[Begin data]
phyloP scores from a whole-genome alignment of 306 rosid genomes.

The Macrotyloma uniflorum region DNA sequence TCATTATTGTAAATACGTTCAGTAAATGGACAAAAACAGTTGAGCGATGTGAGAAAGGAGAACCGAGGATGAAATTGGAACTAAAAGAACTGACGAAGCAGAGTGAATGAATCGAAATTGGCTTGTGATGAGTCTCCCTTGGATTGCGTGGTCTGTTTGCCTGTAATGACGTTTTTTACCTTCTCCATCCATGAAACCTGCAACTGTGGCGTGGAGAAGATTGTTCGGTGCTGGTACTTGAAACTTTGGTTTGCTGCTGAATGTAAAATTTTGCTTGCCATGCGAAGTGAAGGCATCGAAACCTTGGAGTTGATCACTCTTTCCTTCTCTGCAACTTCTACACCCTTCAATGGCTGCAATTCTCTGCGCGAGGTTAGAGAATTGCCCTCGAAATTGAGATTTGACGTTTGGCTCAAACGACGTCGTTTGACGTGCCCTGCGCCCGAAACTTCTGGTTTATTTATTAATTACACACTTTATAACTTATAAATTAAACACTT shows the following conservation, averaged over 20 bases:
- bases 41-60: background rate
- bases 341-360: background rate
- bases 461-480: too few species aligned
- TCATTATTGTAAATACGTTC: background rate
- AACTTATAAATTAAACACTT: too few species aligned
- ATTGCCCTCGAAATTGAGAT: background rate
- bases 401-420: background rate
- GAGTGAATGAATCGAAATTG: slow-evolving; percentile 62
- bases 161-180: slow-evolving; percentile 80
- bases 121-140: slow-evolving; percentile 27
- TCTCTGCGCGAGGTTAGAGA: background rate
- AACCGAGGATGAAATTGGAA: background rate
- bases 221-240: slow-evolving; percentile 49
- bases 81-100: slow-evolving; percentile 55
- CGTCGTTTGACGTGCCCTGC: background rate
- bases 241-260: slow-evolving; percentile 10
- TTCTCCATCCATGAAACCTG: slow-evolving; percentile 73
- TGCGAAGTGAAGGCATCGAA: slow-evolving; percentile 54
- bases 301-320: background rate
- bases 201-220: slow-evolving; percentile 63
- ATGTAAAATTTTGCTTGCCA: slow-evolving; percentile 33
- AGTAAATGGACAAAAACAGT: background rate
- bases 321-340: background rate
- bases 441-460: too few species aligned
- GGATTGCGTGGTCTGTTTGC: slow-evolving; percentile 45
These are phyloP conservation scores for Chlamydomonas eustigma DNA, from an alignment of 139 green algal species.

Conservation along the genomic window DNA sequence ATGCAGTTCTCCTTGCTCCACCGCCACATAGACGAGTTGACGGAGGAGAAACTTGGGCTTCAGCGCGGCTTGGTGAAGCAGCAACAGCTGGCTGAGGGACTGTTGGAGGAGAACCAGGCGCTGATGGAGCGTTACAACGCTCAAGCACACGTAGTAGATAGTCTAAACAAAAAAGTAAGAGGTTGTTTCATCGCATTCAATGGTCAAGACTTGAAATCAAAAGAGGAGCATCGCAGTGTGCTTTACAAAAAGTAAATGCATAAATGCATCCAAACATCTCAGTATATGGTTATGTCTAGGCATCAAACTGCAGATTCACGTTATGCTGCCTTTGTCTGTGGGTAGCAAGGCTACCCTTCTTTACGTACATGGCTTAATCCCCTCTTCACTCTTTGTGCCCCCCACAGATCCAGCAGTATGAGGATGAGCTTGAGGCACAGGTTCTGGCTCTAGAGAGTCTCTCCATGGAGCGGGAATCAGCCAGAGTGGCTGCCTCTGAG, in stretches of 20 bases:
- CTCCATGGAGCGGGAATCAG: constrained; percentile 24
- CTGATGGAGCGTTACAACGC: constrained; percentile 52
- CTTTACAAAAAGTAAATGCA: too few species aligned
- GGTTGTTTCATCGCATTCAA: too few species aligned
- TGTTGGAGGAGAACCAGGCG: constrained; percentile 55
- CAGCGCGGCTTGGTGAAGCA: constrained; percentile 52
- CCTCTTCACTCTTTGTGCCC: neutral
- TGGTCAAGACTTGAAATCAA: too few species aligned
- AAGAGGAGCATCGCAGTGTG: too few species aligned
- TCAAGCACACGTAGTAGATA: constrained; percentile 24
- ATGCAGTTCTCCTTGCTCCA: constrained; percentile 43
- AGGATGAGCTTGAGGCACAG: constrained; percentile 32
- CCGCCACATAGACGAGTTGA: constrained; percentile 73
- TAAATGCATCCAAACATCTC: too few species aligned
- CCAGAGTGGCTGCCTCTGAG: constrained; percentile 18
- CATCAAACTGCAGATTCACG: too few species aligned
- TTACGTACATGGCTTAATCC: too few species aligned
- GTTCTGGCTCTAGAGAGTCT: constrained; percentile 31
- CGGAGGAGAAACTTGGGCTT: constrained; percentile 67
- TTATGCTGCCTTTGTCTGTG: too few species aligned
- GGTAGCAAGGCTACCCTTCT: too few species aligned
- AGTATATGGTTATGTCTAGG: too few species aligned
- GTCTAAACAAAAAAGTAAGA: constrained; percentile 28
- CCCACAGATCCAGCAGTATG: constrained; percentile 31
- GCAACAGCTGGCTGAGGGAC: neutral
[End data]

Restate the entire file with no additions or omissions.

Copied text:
phyloP scores from a whole-genome alignment of 306 rosid genomes.

The Macrotyloma uniflorum region DNA sequence TCATTATTGTAAATACGTTCAGTAAATGGACAAAAACAGTTGAGCGATGTGAGAAAGGAGAACCGAGGATGAAATTGGAACTAAAAGAACTGACGAAGCAGAGTGAATGAATCGAAATTGGCTTGTGATGAGTCTCCCTTGGATTGCGTGGTCTGTTTGCCTGTAATGACGTTTTTTACCTTCTCCATCCATGAAACCTGCAACTGTGGCGTGGAGAAGATTGTTCGGTGCTGGTACTTGAAACTTTGGTTTGCTGCTGAATGTAAAATTTTGCTTGCCATGCGAAGTGAAGGCATCGAAACCTTGGAGTTGATCACTCTTTCCTTCTCTGCAACTTCTACACCCTTCAATGGCTGCAATTCTCTGCGCGAGGTTAGAGAATTGCCCTCGAAATTGAGATTTGACGTTTGGCTCAAACGACGTCGTTTGACGTGCCCTGCGCCCGAAACTTCTGGTTTATTTATTAATTACACACTTTATAACTTATAAATTAAACACTT shows the following conservation, averaged over 20 bases:
- bases 41-60: background rate
- bases 341-360: background rate
- bases 461-480: too few species aligned
- TCATTATTGTAAATACGTTC: background rate
- AACTTATAAATTAAACACTT: too few species aligned
- ATTGCCCTCGAAATTGAGAT: background rate
- bases 401-420: background rate
- GAGTGAATGAATCGAAATTG: slow-evolving; percentile 62
- bases 161-180: slow-evolving; percentile 80
- bases 121-140: slow-evolving; percentile 27
- TCTCTGCGCGAGGTTAGAGA: background rate
- AACCGAGGATGAAATTGGAA: background rate
- bases 221-240: slow-evolving; percentile 49
- bases 81-100: slow-evolving; percentile 55
- CGTCGTTTGACGTGCCCTGC: background rate
- bases 241-260: slow-evolving; percentile 10
- TTCTCCATCCATGAAACCTG: slow-evolving; percentile 73
- TGCGAAGTGAAGGCATCGAA: slow-evolving; percentile 54
- bases 301-320: background rate
- bases 201-220: slow-evolving; percentile 63
- ATGTAAAATTTTGCTTGCCA: slow-evolving; percentile 33
- AGTAAATGGACAAAAACAGT: background rate
- bases 321-340: background rate
- bases 441-460: too few species aligned
- GGATTGCGTGGTCTGTTTGC: slow-evolving; percentile 45
These are phyloP conservation scores for Chlamydomonas eustigma DNA, from an alignment of 139 green algal species.

Conservation along the genomic window DNA sequence ATGCAGTTCTCCTTGCTCCACCGCCACATAGACGAGTTGACGGAGGAGAAACTTGGGCTTCAGCGCGGCTTGGTGAAGCAGCAACAGCTGGCTGAGGGACTGTTGGAGGAGAACCAGGCGCTGATGGAGCGTTACAACGCTCAAGCACACGTAGTAGATAGTCTAAACAAAAAAGTAAGAGGTTGTTTCATCGCATTCAATGGTCAAGACTTGAAATCAAAAGAGGAGCATCGCAGTGTGCTTTACAAAAAGTAAATGCATAAATGCATCCAAACATCTCAGTATATGGTTATGTCTAGGCATCAAACTGCAGATTCACGTTATGCTGCCTTTGTCTGTGGGTAGCAAGGCTACCCTTCTTTACGTACATGGCTTAATCCCCTCTTCACTCTTTGTGCCCCCCACAGATCCAGCAGTATGAGGATGAGCTTGAGGCACAGGTTCTGGCTCTAGAGAGTCTCTCCATGGAGCGGGAATCAGCCAGAGTGGCTGCCTCTGAG, in stretches of 20 bases:
- CTCCATGGAGCGGGAATCAG: constrained; percentile 24
- CTGATGGAGCGTTACAACGC: constrained; percentile 52
- CTTTACAAAAAGTAAATGCA: too few species aligned
- GGTTGTTTCATCGCATTCAA: too few species aligned
- TGTTGGAGGAGAACCAGGCG: constrained; percentile 55
- CAGCGCGGCTTGGTGAAGCA: constrained; percentile 52
- CCTCTTCACTCTTTGTGCCC: neutral
- TGGTCAAGACTTGAAATCAA: too few species aligned
- AAGAGGAGCATCGCAGTGTG: too few species aligned
- TCAAGCACACGTAGTAGATA: constrained; percentile 24
- ATGCAGTTCTCCTTGCTCCA: constrained; percentile 43
- AGGATGAGCTTGAGGCACAG: constrained; percentile 32
- CCGCCACATAGACGAGTTGA: constrained; percentile 73
- TAAATGCATCCAAACATCTC: too few species aligned
- CCAGAGTGGCTGCCTCTGAG: constrained; percentile 18
- CATCAAACTGCAGATTCACG: too few species aligned
- TTACGTACATGGCTTAATCC: too few species aligned
- GTTCTGGCTCTAGAGAGTCT: constrained; percentile 31
- CGGAGGAGAAACTTGGGCTT: constrained; percentile 67
- TTATGCTGCCTTTGTCTGTG: too few species aligned
- GGTAGCAAGGCTACCCTTCT: too few species aligned
- AGTATATGGTTATGTCTAGG: too few species aligned
- GTCTAAACAAAAAAGTAAGA: constrained; percentile 28
- CCCACAGATCCAGCAGTATG: constrained; percentile 31
- GCAACAGCTGGCTGAGGGAC: neutral